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Johnson steps into new world as hitting coach

NEW YORK -- When Lamar Johnson last held a Major League hitting coach position in 2003, the tools of the job were starkly different than what they are today. The video available to hitters was not nearly as in-depth as it is now. The statistics used to evaluate performance were not quite so complex.

So when Johnson reported to his first day of work as the Mets' new hitting coach Tuesday, replacing Dave Hudgens, he stepped into a bit of a new world.

"It's a lot different -- a lot more technology, you get a lot more stats," Johnson said. "But you still have to go in there and hit the ball. That's still basically what it is."

In that sense, Johnson may personally need to transform more than the Mets do under his tutelage. A member of the organization for the last 11 years, Johnson said he preaches the same philosophy that Hudgens did, imploring hitters to wait for a pitch that they can handle and be aggressive once they receive it. The difference will be in how he relates that message.

"Obviously, times have changed since L.J. was a Major League hitting coach," manager Terry Collins said of Johnson, who manned the position for the Brewers from 1995-98, the Royals from 1999-2002 and the Mariners in 2003. "The information available now is mega-times what he had at his disposal when he was in the big leagues doing that job. We just told him we'll do the best we can to get him up to speed."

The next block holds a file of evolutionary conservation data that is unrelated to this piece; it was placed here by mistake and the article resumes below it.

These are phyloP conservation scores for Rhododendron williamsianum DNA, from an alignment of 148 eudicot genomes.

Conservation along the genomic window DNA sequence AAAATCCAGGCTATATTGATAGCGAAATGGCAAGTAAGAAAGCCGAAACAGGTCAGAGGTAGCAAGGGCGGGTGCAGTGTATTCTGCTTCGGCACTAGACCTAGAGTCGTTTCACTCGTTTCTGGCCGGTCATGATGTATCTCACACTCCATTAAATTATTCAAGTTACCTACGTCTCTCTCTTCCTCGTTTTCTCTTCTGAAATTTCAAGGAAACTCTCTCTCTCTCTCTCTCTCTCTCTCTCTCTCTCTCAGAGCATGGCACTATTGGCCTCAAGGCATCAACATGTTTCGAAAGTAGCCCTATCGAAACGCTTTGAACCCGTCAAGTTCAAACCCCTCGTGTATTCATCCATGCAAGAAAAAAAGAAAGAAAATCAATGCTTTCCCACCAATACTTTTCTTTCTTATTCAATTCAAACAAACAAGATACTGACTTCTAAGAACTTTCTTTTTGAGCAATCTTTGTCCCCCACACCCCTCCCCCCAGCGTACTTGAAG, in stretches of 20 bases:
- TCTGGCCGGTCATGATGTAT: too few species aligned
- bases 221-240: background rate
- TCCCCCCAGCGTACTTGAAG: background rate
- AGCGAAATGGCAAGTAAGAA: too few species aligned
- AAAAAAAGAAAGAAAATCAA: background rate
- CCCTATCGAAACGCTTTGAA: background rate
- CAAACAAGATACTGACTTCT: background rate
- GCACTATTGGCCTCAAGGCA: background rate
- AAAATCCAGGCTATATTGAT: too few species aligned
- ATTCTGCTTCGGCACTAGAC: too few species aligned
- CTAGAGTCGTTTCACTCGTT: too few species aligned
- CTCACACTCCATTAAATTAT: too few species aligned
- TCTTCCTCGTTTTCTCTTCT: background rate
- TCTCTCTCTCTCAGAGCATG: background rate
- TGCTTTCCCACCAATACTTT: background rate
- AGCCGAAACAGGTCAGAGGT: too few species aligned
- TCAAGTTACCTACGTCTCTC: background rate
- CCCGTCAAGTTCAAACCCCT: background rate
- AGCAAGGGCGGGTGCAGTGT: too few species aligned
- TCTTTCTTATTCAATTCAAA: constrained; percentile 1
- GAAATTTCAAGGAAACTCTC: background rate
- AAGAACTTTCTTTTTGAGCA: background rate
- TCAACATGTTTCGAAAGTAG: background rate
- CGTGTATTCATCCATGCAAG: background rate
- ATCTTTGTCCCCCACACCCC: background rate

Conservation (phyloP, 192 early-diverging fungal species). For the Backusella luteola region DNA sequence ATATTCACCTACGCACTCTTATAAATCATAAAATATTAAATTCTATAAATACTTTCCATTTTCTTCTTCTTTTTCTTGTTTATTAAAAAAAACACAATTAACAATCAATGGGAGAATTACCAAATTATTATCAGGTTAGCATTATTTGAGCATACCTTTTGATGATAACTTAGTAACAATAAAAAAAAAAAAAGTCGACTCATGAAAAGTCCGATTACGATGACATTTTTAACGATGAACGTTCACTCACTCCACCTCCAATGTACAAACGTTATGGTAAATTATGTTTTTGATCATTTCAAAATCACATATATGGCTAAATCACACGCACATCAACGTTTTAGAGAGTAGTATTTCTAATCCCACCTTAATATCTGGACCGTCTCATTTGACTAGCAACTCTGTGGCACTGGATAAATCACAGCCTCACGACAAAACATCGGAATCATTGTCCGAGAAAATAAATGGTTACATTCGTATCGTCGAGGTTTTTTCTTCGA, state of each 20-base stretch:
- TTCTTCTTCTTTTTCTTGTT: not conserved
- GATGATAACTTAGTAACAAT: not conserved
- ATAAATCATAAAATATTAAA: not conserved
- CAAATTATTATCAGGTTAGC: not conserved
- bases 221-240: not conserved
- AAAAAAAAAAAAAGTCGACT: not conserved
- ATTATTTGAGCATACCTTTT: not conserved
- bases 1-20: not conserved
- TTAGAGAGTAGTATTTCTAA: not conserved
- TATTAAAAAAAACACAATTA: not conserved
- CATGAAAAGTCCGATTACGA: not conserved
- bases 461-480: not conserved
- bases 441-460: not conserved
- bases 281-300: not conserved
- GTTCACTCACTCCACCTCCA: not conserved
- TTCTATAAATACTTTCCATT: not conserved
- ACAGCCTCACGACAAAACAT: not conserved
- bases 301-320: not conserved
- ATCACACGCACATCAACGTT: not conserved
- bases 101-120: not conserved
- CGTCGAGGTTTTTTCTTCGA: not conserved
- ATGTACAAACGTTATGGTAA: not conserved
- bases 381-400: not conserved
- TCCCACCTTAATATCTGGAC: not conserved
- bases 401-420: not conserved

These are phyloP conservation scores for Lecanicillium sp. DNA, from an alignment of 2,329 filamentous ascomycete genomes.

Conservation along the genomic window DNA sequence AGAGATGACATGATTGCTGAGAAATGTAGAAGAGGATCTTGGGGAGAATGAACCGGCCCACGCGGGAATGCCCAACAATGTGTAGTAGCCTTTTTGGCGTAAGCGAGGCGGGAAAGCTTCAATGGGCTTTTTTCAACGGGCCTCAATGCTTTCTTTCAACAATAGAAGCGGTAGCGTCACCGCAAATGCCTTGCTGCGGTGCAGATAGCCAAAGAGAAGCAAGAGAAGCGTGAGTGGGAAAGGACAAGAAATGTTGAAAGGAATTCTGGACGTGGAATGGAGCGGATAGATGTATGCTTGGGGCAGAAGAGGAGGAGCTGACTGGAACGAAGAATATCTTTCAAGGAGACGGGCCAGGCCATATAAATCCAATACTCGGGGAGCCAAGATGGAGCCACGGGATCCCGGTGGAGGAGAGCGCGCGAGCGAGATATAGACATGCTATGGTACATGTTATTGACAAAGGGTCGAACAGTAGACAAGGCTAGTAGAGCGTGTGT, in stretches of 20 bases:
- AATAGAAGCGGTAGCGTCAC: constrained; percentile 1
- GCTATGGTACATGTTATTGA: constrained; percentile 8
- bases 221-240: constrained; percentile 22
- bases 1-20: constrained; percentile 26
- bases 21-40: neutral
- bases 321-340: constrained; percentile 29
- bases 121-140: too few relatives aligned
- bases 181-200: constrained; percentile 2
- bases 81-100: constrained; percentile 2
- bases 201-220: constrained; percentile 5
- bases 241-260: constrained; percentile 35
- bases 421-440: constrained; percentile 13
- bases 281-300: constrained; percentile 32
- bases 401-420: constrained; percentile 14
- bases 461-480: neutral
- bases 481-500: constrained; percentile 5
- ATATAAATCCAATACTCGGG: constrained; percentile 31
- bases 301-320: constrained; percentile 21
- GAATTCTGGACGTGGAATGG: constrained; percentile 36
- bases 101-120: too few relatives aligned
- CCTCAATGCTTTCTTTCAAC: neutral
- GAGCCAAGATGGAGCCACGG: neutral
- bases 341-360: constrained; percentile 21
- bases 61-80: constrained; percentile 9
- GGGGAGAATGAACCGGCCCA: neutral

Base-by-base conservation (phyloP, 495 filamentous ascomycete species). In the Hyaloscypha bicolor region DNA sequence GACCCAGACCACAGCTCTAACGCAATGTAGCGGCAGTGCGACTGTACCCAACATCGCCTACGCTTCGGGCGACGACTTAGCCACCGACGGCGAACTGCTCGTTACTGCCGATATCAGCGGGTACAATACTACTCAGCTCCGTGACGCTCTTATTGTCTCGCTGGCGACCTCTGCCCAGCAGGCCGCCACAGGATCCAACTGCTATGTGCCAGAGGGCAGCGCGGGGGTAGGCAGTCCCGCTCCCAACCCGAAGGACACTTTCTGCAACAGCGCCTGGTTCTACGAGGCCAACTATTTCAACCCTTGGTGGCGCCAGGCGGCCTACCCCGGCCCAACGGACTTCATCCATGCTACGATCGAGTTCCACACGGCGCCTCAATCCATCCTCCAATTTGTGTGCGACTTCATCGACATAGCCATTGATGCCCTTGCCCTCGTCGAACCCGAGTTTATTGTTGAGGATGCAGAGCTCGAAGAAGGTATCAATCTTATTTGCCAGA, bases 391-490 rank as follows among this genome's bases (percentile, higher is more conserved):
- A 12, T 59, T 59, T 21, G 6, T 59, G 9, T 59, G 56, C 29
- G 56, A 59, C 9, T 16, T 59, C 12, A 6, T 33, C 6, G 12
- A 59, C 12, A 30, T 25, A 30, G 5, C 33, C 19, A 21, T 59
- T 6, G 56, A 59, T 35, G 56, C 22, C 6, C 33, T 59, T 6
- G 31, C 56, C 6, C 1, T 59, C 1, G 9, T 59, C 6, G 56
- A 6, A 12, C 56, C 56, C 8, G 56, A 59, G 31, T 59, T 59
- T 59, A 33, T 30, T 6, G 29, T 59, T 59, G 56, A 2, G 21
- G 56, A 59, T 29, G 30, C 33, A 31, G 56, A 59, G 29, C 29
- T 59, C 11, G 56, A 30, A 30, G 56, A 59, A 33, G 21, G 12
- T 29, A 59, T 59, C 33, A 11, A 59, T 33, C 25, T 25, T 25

As for Hudgens, the outgoing hitting coach continued speaking critically of his former employer Tuesday. During an appearance on ESPN Radio, Hudgens said that if the Mets "want a winner in that town, I would let the purse strings loose and let [general manager] Sandy [Alderson] do what he wants to do."

Alderson, whose professional relationship with Hudgens dates back three decades, responded later Tuesday by saying that payroll is not "the issue."

"We spent $85 million and we expected a little more at this point in the season than we've gotten," Alderson said. "I think what we have to do is we have to put a good product on the field, and we have to demonstrate that the team is worthy of support, and as a result get more people out here. It's not incumbent upon them. It's incumbent upon us to change that situation."

Anthony DiComo is a reporter for Follow him on Twitter @AnthonyDicomo.
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